Javier Colon, a West Hartford resident and winner of NBC’s ‘The Voice,’ has collaborated on a music video about the moon for NASA, some of which was filmed locally at the University of Hartford and the CT Science Center.
By Bernard Kavaler, Connecticut by the Numbers
An Atlas V rocket blasted off with NASA’s Lunar Reconnaissance Orbiter from Cape Canaveral in Florida on June 18, 2009. Two years later, on June 29, 2011, West Hartford’s Javier Colon won the inaugural season of the NBC-TV hit “The Voice.”
It’s doubtful that anyone would have predicted that the trajectories of those two orbits would coincide.
However, they have – with the release this month of a new music video co-performed by Colon, along with Matt Cusson. The new song, “The Moon and More,” was inspired by the Lunar Reconnaissance Orbiter (LRO) mission, and produced in collaboration with NASA’s Goddard Space Flight Center in Greenbelt, Maryland and veteran video producer/editor David Ladd.
Colon, who earned a Bachelor of Music in Music Education from the Hartt School at the University of Hartford, said: “This project brought me back to when I was a kid watching NASA launch the shuttle missions. Every kid at some point wants to fly, and I think that dream has a lot to do with NASA’s exploration of space and discoveries.”
The song and music video focuses on the inspirational nature of studying the moon — the cornerstone to learning more about the solar system — and how LRO has ushered in a new era of lunar science. The mission is expected to relay more information about the lunar environment than any other previous mission to the moon.
The video appears on the NASA LRO website, and is available on You Tube, where comments have been overwhelmingly positive, and numerous space exploration websites. Filming locations included the Hartt School of the University of Hartford and Connecticut Science Center; the Intrepid Sea, Air and Space Museum in New York; the National Air and Space Museum in Washington, D.C.; and the “Living on Mars” mural in the Bronx, New York.
“I wanted to create a unique production for the LRO mission that centered around music as a way to engage kids, parents and educators,” said Ladd. “A major focus was also to convey an important and encouraging message to kids, particularly children of color – that nothing is beyond their reach. You can achieve the goals you set and take yourself to places you never thought possible – just as NASA has done in going back to the moon with LRO and its continued journey into the solar system.”
Ladd conceived of the project, and selected Cusson and Colon to write the song and perform the music. The project came together with a strong sense of destiny. Ladd had heard Cusson’s music previously, through a mutual friend, and had been of fan of Colon’s since The Voice. When he contacted Cusson to gauge his interest, he learned that Cusson and Colon were friends, musically and otherwise. The connection was made, and Cusson and Colon set out to create a song that matched – or, as it turned out, exceeded – the story board that Ladd had in mind.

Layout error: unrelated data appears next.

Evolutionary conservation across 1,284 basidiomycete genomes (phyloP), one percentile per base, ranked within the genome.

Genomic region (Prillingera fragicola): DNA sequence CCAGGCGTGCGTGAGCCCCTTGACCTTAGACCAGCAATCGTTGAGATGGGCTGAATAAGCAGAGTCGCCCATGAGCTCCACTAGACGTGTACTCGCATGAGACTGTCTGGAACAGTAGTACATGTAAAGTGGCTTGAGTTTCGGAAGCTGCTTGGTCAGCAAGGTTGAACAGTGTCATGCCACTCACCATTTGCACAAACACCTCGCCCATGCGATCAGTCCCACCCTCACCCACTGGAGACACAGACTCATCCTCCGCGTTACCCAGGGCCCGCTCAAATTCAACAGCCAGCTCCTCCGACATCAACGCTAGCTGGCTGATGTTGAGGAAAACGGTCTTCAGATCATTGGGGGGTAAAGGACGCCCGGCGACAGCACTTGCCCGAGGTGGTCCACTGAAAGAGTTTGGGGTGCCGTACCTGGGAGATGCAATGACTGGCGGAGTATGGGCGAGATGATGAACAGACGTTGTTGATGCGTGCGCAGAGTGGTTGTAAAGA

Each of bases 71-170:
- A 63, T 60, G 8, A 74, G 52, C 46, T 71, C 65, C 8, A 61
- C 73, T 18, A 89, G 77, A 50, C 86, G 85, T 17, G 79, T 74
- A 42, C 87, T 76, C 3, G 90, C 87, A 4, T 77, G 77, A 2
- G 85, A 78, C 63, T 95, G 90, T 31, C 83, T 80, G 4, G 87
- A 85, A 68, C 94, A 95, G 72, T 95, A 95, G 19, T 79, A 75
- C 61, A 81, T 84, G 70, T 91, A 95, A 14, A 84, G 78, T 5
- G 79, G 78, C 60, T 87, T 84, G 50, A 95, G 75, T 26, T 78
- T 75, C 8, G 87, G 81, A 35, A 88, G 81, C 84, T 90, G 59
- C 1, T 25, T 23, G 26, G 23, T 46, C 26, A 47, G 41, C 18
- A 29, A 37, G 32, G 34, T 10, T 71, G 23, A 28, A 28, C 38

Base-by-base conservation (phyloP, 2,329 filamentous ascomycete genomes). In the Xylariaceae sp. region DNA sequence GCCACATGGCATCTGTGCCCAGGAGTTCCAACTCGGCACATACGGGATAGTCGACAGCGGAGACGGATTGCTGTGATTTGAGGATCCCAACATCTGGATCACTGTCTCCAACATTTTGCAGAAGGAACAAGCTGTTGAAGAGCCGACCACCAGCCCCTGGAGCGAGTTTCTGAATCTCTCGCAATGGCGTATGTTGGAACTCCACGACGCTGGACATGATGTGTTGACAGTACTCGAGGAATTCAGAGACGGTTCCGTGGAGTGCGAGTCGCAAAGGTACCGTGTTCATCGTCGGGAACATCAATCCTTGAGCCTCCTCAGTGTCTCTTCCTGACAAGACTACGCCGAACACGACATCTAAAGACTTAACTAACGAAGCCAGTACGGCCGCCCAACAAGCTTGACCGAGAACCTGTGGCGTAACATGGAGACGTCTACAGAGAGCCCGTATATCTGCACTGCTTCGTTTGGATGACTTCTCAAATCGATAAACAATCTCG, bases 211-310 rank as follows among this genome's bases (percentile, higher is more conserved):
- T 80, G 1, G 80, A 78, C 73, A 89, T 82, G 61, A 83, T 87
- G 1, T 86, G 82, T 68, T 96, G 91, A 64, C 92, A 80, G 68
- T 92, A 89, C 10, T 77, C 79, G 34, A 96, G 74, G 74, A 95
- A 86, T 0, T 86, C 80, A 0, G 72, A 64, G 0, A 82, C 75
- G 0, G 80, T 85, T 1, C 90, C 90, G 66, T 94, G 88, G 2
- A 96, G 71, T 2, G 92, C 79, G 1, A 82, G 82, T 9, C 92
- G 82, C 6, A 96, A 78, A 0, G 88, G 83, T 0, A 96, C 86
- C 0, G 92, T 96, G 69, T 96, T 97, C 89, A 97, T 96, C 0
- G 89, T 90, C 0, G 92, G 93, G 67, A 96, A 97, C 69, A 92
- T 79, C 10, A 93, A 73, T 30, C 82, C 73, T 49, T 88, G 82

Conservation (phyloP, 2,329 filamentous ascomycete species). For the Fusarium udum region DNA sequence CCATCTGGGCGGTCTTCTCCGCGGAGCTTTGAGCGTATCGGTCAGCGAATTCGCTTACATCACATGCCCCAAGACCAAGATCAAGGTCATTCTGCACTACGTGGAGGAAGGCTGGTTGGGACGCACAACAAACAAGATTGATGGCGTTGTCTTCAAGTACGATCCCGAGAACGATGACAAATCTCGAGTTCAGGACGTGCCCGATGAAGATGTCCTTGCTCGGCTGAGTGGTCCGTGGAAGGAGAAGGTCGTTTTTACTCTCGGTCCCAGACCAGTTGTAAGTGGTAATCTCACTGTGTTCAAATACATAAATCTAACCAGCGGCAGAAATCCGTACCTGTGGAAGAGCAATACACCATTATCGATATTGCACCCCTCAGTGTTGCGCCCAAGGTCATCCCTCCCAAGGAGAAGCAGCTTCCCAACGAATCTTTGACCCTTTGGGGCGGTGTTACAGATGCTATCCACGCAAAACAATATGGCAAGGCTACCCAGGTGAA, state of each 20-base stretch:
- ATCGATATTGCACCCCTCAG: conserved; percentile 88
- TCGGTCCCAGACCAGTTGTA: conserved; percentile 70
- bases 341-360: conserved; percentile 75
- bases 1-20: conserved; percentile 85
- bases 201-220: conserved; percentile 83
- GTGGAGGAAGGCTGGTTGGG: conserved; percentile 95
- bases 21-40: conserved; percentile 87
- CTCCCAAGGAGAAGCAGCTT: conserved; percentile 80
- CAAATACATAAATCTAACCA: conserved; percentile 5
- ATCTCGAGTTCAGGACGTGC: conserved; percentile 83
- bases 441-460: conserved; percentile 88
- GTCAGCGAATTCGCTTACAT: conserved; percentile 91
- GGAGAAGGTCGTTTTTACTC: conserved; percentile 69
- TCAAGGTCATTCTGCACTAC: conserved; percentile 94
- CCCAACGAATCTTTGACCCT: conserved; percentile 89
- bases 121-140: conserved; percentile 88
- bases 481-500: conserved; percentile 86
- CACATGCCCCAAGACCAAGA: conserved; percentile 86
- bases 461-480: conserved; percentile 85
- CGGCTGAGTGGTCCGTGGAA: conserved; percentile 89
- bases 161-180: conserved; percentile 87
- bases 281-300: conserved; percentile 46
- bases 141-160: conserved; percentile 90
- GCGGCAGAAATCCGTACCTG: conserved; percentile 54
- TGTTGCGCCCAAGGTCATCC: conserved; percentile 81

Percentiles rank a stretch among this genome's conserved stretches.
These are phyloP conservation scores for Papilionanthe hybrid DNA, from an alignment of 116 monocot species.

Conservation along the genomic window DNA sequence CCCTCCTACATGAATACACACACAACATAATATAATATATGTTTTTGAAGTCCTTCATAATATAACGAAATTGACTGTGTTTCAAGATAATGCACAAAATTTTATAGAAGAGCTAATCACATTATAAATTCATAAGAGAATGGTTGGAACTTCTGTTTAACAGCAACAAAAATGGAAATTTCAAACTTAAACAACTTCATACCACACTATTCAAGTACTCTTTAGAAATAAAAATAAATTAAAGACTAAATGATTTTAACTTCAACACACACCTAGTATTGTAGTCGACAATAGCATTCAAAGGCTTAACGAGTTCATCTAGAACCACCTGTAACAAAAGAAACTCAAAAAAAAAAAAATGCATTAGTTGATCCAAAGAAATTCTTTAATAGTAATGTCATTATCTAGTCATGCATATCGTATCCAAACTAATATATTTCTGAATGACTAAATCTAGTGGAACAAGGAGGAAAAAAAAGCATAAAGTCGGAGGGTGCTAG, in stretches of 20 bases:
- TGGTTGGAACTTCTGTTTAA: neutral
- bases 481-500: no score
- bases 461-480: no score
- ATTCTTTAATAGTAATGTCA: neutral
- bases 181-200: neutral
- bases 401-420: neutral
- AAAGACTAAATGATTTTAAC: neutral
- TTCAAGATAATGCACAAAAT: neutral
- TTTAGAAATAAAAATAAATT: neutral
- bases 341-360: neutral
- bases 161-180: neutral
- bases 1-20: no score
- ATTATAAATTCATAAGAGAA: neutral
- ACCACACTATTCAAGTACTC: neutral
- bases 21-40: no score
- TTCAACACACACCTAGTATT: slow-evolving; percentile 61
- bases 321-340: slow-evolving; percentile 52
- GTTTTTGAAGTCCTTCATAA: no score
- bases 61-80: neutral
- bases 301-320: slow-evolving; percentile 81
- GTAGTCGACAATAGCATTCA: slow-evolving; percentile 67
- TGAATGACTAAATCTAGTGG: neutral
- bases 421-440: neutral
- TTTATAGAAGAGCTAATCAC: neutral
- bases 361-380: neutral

“I picked out five of each of their songs that I liked, and that I thought had a sound that would work. Then I let them have at it.” Ladd recalled. When he received the first rough videos from them of the words and music, his response was succinct: “This is perfect. Keep running with it.”
They did, and the song was completed earlier this year and debuted in recent weeks. Ladd hopes the song will boost awareness of the LRO, and transcend it. “Some have described it as the ‘Frozen’ of space exploration in its majestic feel. We hope it will have broad appeal, a song that you’ll enjoy on the radio, and be inspired by.”
Ladd explained that the casting in the music video, which features people of color (including members of the same family to highlight authenticity) was intentional, so that “kids that don’t always see themselves,” can better connect to the possibilities that science and exploration can offer.
The LRO mission team believes “The Moon and More” will have a lasting impact, adding a popular element to an array of education programs that are already part of the LRO mission. The LRO Lunar Workshops for Educators are an award-winning professional development program focused on lunar science and exploration for grade 6-9 science teachers, and programs for grade levels beginning with elementary school have been made available to teachers nationwide.
“It was exciting to have this chance to work with NASA,” said Cusson, a Pittsfield, MA native. “As a musician, you don’t usually think that this is something you could do. But I was honored to offer up my skills and music, and to bring the worlds of science and music together.”
“A number of us working on LRO have had something inspire us to pursue careers in science and engineering,” said LRO Deputy Project Scientist Noah Petro at Goddard. “This video serves as an opportunity to inspire future generations to follow their dreams into the sciences or the arts.” Ladd expressed appreciation for the supportive efforts of both the Hartt School and the Connecticut Science Center, and indicated that some of the videos best segments were filmed at the Connecticut locations.
LRO is managed by NASA’s Goddard Space Flight Center in Greenbelt, Maryland, as a project under NASA’s Discovery Program. The Discovery Program is managed by NASA’s Marshall Spaceflight Center in Huntsville, Alabama, for the Science Mission Directorate at NASA Headquarters in Washington, D.C.
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